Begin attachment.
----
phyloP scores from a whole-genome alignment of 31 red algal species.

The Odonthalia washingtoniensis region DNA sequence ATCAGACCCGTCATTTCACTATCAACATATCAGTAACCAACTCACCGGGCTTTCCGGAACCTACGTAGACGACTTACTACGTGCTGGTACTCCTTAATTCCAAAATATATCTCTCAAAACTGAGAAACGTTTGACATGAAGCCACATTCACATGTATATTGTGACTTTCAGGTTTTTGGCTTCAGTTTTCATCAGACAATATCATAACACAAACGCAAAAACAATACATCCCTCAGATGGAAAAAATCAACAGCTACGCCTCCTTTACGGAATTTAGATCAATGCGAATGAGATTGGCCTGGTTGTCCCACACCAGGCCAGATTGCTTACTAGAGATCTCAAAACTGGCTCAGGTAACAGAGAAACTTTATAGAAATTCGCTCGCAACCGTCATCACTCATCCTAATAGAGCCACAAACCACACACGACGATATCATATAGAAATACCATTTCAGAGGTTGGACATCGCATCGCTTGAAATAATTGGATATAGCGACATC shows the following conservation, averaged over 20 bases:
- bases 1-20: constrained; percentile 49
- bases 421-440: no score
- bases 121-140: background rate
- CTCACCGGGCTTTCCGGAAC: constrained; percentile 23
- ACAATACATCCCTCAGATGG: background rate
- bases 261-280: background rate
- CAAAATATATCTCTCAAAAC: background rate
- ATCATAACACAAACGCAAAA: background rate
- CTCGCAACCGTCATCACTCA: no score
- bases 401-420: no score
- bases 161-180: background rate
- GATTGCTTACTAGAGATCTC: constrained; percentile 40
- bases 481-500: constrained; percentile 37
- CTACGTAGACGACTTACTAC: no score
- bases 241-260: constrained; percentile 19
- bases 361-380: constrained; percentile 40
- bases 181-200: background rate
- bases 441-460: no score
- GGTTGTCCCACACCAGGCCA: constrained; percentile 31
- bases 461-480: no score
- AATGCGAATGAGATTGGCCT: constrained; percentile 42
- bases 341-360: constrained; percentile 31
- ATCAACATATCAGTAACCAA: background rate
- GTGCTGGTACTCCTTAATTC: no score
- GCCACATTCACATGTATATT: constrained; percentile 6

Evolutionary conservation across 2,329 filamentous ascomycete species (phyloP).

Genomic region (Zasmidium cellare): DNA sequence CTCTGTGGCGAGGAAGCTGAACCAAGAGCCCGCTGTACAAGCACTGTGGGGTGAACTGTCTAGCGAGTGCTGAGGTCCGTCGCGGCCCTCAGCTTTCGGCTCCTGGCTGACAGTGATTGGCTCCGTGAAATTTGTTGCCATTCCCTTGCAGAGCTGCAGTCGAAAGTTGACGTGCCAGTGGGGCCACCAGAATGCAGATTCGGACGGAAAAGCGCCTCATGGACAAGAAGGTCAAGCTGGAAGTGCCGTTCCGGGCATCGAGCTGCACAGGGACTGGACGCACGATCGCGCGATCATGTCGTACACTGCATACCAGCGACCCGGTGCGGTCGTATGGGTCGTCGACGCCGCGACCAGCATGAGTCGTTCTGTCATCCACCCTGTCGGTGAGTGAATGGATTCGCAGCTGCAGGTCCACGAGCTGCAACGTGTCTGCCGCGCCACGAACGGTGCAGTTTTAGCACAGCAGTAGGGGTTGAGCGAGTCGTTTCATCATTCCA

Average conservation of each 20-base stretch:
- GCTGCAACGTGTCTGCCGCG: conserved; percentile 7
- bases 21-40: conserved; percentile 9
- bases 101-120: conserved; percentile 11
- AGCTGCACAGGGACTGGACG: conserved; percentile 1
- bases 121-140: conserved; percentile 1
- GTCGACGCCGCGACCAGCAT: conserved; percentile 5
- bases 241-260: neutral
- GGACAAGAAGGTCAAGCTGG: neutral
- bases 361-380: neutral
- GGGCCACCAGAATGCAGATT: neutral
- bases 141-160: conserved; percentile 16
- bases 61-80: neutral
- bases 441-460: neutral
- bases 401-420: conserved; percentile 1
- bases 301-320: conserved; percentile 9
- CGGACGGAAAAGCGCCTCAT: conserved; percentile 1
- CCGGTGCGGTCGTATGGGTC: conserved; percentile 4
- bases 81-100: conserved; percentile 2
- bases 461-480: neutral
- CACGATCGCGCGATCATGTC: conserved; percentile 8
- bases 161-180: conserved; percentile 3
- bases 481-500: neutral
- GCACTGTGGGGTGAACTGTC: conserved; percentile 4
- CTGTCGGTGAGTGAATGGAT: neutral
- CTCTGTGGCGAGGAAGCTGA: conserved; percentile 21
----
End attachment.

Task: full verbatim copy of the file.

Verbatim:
phyloP scores from a whole-genome alignment of 31 red algal species.

The Odonthalia washingtoniensis region DNA sequence ATCAGACCCGTCATTTCACTATCAACATATCAGTAACCAACTCACCGGGCTTTCCGGAACCTACGTAGACGACTTACTACGTGCTGGTACTCCTTAATTCCAAAATATATCTCTCAAAACTGAGAAACGTTTGACATGAAGCCACATTCACATGTATATTGTGACTTTCAGGTTTTTGGCTTCAGTTTTCATCAGACAATATCATAACACAAACGCAAAAACAATACATCCCTCAGATGGAAAAAATCAACAGCTACGCCTCCTTTACGGAATTTAGATCAATGCGAATGAGATTGGCCTGGTTGTCCCACACCAGGCCAGATTGCTTACTAGAGATCTCAAAACTGGCTCAGGTAACAGAGAAACTTTATAGAAATTCGCTCGCAACCGTCATCACTCATCCTAATAGAGCCACAAACCACACACGACGATATCATATAGAAATACCATTTCAGAGGTTGGACATCGCATCGCTTGAAATAATTGGATATAGCGACATC shows the following conservation, averaged over 20 bases:
- bases 1-20: constrained; percentile 49
- bases 421-440: no score
- bases 121-140: background rate
- CTCACCGGGCTTTCCGGAAC: constrained; percentile 23
- ACAATACATCCCTCAGATGG: background rate
- bases 261-280: background rate
- CAAAATATATCTCTCAAAAC: background rate
- ATCATAACACAAACGCAAAA: background rate
- CTCGCAACCGTCATCACTCA: no score
- bases 401-420: no score
- bases 161-180: background rate
- GATTGCTTACTAGAGATCTC: constrained; percentile 40
- bases 481-500: constrained; percentile 37
- CTACGTAGACGACTTACTAC: no score
- bases 241-260: constrained; percentile 19
- bases 361-380: constrained; percentile 40
- bases 181-200: background rate
- bases 441-460: no score
- GGTTGTCCCACACCAGGCCA: constrained; percentile 31
- bases 461-480: no score
- AATGCGAATGAGATTGGCCT: constrained; percentile 42
- bases 341-360: constrained; percentile 31
- ATCAACATATCAGTAACCAA: background rate
- GTGCTGGTACTCCTTAATTC: no score
- GCCACATTCACATGTATATT: constrained; percentile 6

Evolutionary conservation across 2,329 filamentous ascomycete species (phyloP).

Genomic region (Zasmidium cellare): DNA sequence CTCTGTGGCGAGGAAGCTGAACCAAGAGCCCGCTGTACAAGCACTGTGGGGTGAACTGTCTAGCGAGTGCTGAGGTCCGTCGCGGCCCTCAGCTTTCGGCTCCTGGCTGACAGTGATTGGCTCCGTGAAATTTGTTGCCATTCCCTTGCAGAGCTGCAGTCGAAAGTTGACGTGCCAGTGGGGCCACCAGAATGCAGATTCGGACGGAAAAGCGCCTCATGGACAAGAAGGTCAAGCTGGAAGTGCCGTTCCGGGCATCGAGCTGCACAGGGACTGGACGCACGATCGCGCGATCATGTCGTACACTGCATACCAGCGACCCGGTGCGGTCGTATGGGTCGTCGACGCCGCGACCAGCATGAGTCGTTCTGTCATCCACCCTGTCGGTGAGTGAATGGATTCGCAGCTGCAGGTCCACGAGCTGCAACGTGTCTGCCGCGCCACGAACGGTGCAGTTTTAGCACAGCAGTAGGGGTTGAGCGAGTCGTTTCATCATTCCA

Average conservation of each 20-base stretch:
- GCTGCAACGTGTCTGCCGCG: conserved; percentile 7
- bases 21-40: conserved; percentile 9
- bases 101-120: conserved; percentile 11
- AGCTGCACAGGGACTGGACG: conserved; percentile 1
- bases 121-140: conserved; percentile 1
- GTCGACGCCGCGACCAGCAT: conserved; percentile 5
- bases 241-260: neutral
- GGACAAGAAGGTCAAGCTGG: neutral
- bases 361-380: neutral
- GGGCCACCAGAATGCAGATT: neutral
- bases 141-160: conserved; percentile 16
- bases 61-80: neutral
- bases 441-460: neutral
- bases 401-420: conserved; percentile 1
- bases 301-320: conserved; percentile 9
- CGGACGGAAAAGCGCCTCAT: conserved; percentile 1
- CCGGTGCGGTCGTATGGGTC: conserved; percentile 4
- bases 81-100: conserved; percentile 2
- bases 461-480: neutral
- CACGATCGCGCGATCATGTC: conserved; percentile 8
- bases 161-180: conserved; percentile 3
- bases 481-500: neutral
- GCACTGTGGGGTGAACTGTC: conserved; percentile 4
- CTGTCGGTGAGTGAATGGAT: neutral
- CTCTGTGGCGAGGAAGCTGA: conserved; percentile 21